Baby chicks will need constant food and water. I like using automatic waterers and feeders, so that I don’t have to check on them constantly. I fill it in the morning, then don’t have to go back out until nighttime when I lock them up in their coop.
Even so, for the first few weeks, you’ll need to check on your chicks several times a day to make sure they are okay. When you check them, look at their heat lamp, food and water
Chicks will need a heat lamp in the coop to keep them warm. If you think of a brooding hen, covering her chicks with her wings, you get the idea. A brooder is a warm area, free of drafts, for the chicks to grow.
Chicken Coop Feeding Solutions
Chickens will eat just about anything. They are omnivores (like us) so they need a combination of plants and animal protein. For animal protein, just let them free range in your backyard. They are the best insect control system available.
Table scraps make excellent chicken feed. Not only that, but it’s a cheap source. You can give them any of your leftovers. Supplement that with some commercial chicken feed, and your layers will feel like they’re dining at The Ritz.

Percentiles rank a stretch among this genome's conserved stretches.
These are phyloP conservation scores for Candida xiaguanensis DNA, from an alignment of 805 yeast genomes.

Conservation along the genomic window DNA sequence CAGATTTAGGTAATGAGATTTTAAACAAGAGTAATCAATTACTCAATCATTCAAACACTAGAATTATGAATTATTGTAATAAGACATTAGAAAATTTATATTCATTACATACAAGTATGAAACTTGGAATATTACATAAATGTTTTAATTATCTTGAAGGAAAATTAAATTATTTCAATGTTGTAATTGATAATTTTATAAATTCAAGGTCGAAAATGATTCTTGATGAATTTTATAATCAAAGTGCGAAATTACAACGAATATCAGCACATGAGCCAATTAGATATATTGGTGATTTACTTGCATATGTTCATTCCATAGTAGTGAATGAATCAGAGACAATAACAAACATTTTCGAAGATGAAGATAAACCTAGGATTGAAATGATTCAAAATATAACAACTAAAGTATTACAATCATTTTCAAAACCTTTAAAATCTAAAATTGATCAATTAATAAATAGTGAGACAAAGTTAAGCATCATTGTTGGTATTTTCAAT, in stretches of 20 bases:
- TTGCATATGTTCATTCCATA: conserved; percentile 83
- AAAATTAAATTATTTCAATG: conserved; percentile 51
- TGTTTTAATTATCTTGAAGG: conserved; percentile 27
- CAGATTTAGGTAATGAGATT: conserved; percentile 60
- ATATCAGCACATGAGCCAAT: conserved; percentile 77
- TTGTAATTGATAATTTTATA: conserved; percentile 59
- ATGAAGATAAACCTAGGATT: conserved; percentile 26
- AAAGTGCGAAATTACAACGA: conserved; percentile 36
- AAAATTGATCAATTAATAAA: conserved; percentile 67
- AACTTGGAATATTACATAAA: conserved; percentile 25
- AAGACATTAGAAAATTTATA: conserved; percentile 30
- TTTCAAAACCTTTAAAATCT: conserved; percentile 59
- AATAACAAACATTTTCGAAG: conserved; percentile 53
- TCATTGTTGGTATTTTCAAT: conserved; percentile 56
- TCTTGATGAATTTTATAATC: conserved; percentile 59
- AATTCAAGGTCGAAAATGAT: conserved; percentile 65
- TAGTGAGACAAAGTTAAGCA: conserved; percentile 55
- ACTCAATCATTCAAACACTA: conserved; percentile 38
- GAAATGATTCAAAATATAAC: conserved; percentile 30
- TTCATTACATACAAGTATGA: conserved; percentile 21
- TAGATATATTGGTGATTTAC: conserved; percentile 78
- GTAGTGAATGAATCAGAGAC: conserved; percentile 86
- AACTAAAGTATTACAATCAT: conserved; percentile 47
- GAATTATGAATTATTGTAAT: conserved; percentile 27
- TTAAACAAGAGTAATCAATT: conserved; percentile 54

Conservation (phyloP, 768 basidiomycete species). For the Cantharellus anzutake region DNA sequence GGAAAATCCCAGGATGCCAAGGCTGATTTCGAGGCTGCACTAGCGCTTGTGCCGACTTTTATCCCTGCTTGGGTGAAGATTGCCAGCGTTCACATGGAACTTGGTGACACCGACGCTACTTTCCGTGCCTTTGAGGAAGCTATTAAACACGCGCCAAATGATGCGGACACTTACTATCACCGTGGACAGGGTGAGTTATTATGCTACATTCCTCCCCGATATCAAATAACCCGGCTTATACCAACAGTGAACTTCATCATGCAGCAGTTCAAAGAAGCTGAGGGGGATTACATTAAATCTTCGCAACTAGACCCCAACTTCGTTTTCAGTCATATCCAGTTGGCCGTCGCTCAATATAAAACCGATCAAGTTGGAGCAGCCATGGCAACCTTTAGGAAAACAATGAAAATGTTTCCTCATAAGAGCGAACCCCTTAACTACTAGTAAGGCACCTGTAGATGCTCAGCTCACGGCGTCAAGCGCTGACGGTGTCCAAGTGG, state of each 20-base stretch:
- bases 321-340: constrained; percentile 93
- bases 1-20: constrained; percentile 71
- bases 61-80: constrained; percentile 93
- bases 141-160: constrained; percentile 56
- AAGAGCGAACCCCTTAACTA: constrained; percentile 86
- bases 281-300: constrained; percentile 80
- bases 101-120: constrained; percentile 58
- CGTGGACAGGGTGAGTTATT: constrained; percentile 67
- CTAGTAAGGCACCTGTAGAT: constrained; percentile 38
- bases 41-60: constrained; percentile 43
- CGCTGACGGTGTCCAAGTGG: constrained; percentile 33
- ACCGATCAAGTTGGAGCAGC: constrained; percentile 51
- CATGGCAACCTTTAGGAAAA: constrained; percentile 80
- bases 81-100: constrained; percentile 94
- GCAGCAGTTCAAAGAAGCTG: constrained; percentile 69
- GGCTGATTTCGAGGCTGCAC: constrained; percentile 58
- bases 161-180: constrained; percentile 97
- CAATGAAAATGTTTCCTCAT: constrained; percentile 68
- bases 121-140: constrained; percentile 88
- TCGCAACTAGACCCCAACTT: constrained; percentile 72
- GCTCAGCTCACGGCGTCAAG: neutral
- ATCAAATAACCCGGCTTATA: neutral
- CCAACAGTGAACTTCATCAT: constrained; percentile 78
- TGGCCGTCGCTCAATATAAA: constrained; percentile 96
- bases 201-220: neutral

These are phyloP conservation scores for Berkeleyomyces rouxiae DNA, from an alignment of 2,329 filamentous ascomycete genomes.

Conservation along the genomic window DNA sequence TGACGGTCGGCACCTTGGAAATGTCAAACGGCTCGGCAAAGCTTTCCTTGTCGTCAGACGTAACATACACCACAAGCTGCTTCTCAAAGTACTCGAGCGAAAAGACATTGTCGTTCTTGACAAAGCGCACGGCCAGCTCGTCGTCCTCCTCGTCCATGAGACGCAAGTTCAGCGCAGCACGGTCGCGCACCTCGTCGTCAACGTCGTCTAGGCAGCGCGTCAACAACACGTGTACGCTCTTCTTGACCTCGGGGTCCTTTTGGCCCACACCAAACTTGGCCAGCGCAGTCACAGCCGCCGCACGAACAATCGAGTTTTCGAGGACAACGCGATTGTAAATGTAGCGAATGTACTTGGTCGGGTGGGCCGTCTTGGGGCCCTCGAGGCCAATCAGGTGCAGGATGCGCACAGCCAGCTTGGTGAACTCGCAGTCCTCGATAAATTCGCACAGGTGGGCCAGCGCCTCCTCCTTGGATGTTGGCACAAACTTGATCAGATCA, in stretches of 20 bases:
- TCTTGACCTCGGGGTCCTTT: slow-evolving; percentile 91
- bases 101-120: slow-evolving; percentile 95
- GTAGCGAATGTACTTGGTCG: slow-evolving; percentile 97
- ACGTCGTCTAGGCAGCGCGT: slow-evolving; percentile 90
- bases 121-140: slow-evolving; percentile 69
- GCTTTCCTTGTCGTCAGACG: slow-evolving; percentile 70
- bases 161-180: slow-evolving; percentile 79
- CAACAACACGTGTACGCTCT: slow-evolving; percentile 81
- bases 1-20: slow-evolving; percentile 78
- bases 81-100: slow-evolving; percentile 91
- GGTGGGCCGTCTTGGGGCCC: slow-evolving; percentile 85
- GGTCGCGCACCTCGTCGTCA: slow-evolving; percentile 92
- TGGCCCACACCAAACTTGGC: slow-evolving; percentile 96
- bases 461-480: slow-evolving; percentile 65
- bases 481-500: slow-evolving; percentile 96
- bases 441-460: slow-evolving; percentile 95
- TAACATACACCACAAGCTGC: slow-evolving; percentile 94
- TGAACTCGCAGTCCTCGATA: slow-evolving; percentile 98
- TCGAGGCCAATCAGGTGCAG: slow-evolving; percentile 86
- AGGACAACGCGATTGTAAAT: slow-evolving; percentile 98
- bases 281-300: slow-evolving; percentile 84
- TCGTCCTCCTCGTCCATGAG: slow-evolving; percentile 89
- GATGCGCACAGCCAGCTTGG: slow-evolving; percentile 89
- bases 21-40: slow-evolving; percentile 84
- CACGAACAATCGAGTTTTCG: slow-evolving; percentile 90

The worst part of learning how to start a chicken coop is cleaning up after them. Unfortunately, nobody has ever found a way to potty train a chicken. They just go when and where the mood hits them. That’s why I recommended putting a tray at the bottom of the coop so that it will be easier to cleanout.
The chicken’s waste is great for fertilizer. If you have a compost heap, you can put the waste in there and allow it to mix with everything else. If not, you can put it right into your garden at the end of the season, preparing the beds for the next growing season.
Chickens will lay more eggs in the spring and summer than they will in the fall and winter. To increase the number of eggs they lay year-round, put lighting in the coop. It needs to be warm light since cool light won’t encourage them to lay more eggs.
A layer will produce eggs for several years. As they get older, their production will diminish. Even so, you can count on a chicken providing your family with eggs for five to seven years. However, commercial operations usually replace their layers every year.
Once a chicken no longer produces enough eggs, it’s time for the pot. Even though it’s a layer and won’t have as much meat as a fryer, you can still get one good final meal out of it.
So, now that you have some training on how to start a chicken coop, you’re all ready to go with your chicken flock, or as one guy I know put it, your “harem of ladies in the backyard.” You’ll soon be enjoying healthier, more flavorful eggs, as well as being ready for the ultimate economic collapse or another crisis situation.
So you’re nearly prepared for any disaster that could strike your local area such as a dreaded medical pandemic or an approaching hurricane. You’re aware of the natural disasters and economic situations that are most likely to happen, and you’ve taken steps to ensure your family has enough food, water, and supplies to get through.